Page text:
Group default IP address networks for Access Server


This document explains how the group default IP address network functionality works in Access Server and tips for setting it up with your network.

How the group default IP address network works on Access Server

A user assigned to a group will be assigned an IP address from the group default IP address network. If a subnet is defined on the group that will be used instead. If neither are defined it will result in an error message.

Note: The first and last IP address of a subnet are reserved for use by the Access Server itself.

For example: Suppose you have the subnet,; then you might have four connected clients and Access Server assigns these IP addresses:


Group Default IP Address Network on Standalone Access Servers

The process for a user looks like this:

  1. Create the user in the Admin Web UI.
  2. Assign the user to a group that doesn't have its own group subnet defined.
  3. When the user connects, Access Server assigns an IP address from the group default IP address network subnet.

Suppose you then define access for that user to other subnets using routing or NAT. Then Access Server grants access without issue. Because there is only one Access Server using this subnet, one route can ensure routing functions properly.

One server = one group address pool.

Group Default IP Address Network on a Cluster of Access Servers

Access Server 2.12 and newer handles the group default IP address network differently in a cluster setup. On older Access Server versions, the group default IP address network was assigned to all nodes. That means if you assigned the subnet,, all nodes used it: Alpha, Beta, and Gamma. The same subnet cannot be routed to all three nodes which makes routing impossible.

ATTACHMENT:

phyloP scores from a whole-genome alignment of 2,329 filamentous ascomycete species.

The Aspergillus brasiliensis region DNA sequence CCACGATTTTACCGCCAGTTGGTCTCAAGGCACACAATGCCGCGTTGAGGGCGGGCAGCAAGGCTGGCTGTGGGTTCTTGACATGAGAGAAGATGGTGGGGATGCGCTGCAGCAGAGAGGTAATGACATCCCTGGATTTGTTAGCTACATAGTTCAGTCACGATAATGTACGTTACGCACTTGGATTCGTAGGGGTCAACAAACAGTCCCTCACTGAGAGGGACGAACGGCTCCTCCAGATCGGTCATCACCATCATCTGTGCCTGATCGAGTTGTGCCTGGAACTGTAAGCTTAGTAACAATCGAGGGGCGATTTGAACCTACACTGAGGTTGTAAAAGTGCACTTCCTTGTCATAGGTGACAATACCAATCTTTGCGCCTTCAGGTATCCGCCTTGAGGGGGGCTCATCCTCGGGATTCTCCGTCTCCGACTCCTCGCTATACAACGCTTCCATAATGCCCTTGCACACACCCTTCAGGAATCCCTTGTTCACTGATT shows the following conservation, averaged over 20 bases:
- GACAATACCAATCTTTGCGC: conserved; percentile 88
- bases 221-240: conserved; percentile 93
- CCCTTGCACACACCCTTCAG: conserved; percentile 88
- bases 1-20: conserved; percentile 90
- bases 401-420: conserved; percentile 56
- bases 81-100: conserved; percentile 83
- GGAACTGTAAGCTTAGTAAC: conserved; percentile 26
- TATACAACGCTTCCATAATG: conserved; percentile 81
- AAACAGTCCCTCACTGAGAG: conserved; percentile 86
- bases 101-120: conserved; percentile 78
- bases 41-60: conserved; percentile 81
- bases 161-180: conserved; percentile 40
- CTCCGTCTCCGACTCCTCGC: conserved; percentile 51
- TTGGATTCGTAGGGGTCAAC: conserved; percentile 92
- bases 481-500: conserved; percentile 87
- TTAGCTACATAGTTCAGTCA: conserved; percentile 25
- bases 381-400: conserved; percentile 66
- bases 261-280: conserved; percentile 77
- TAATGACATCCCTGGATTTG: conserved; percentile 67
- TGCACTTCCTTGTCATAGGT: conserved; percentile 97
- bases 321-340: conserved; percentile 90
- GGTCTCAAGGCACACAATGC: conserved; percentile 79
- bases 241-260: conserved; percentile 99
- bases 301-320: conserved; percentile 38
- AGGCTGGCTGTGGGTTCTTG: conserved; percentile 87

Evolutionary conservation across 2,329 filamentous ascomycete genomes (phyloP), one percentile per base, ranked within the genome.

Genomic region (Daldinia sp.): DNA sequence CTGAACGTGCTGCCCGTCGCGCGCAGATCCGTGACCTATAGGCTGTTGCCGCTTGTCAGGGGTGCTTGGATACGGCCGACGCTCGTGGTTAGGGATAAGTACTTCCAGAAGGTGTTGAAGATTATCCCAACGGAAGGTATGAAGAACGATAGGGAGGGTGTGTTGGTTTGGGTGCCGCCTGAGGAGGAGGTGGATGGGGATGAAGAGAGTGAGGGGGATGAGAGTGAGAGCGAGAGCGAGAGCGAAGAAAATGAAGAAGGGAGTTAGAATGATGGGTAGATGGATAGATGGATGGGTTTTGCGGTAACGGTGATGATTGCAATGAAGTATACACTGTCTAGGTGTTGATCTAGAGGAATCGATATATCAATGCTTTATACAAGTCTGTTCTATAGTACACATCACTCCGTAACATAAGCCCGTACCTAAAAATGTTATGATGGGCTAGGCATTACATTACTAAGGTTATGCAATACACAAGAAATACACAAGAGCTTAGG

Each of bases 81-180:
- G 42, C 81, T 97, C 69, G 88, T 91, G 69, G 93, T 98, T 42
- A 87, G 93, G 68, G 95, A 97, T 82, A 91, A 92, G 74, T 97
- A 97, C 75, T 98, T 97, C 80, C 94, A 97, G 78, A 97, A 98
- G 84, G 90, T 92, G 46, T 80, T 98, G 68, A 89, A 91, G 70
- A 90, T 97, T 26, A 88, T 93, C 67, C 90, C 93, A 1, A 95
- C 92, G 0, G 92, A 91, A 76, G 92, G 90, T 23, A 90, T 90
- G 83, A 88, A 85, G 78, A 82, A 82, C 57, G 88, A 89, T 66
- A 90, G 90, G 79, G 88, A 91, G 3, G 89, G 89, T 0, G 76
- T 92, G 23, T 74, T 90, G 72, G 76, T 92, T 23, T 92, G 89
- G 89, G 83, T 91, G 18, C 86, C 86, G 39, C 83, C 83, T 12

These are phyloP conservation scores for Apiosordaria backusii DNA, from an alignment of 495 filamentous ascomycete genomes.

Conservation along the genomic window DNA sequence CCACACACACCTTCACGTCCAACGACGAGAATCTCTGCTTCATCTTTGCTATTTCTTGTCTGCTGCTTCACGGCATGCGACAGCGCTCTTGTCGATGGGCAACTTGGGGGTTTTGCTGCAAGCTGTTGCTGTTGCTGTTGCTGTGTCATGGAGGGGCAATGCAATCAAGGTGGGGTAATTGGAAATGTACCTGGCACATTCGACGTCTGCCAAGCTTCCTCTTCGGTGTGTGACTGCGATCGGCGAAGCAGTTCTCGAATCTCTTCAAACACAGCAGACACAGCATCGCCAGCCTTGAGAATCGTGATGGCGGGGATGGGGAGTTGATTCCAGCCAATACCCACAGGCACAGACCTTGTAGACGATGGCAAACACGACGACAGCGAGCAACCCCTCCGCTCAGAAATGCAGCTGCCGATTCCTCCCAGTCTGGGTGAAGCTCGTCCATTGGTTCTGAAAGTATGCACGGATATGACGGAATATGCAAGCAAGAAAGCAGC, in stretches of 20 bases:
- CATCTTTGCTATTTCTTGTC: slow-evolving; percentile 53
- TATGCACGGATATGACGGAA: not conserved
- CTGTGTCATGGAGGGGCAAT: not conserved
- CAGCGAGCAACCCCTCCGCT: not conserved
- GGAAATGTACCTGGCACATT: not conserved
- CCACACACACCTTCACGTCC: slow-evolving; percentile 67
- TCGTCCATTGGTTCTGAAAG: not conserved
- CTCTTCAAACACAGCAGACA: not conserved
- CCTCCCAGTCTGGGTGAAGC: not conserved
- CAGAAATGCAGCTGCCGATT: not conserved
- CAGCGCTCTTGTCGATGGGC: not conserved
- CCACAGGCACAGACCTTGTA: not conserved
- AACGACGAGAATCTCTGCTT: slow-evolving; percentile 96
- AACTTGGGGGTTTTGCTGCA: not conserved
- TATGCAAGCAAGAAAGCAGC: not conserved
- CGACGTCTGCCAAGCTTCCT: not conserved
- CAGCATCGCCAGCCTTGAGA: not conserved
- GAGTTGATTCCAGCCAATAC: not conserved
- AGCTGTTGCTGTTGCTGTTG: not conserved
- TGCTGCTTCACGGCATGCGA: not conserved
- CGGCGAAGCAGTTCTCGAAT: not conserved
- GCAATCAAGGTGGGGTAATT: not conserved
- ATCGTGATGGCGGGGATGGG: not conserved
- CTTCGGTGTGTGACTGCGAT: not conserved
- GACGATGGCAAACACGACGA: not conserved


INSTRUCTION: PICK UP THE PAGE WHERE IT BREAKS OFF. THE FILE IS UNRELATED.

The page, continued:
The new behavior with Access Server 2.12 and newer allows the administrator to assign unique group default address subnets to each node. That way, routing can now be set up to direct packets to the correct subnets.

This table helps provide an example:

NodeUserGroupSubnetIP address
Alpha nodeUser AGroup 1192.168.1.0/24192.168.1.2
Beta nodeUser BGroup 1192.168.2.0/24192.168.2.2
Gamma nodeUser CGroup 1192.168.3.0/24192.168.3.2

Now, each cluster has its own VPN network and VPN clients. A subnet is no longer assigned to all clusters. This allows routing on cluster configurations where only NAT worked previously because it uses unique node subnets.

Clustering group address pool setting comparison by version

Access Server 2.11 and older

The group address poll setting is cluster-wide and inherited by each node.

Access Server 2.12 and newer

The group address pool setting starts with the inherited pool (one subnet for all nodes), but you can override that on the node level. Each node can have a unique pool.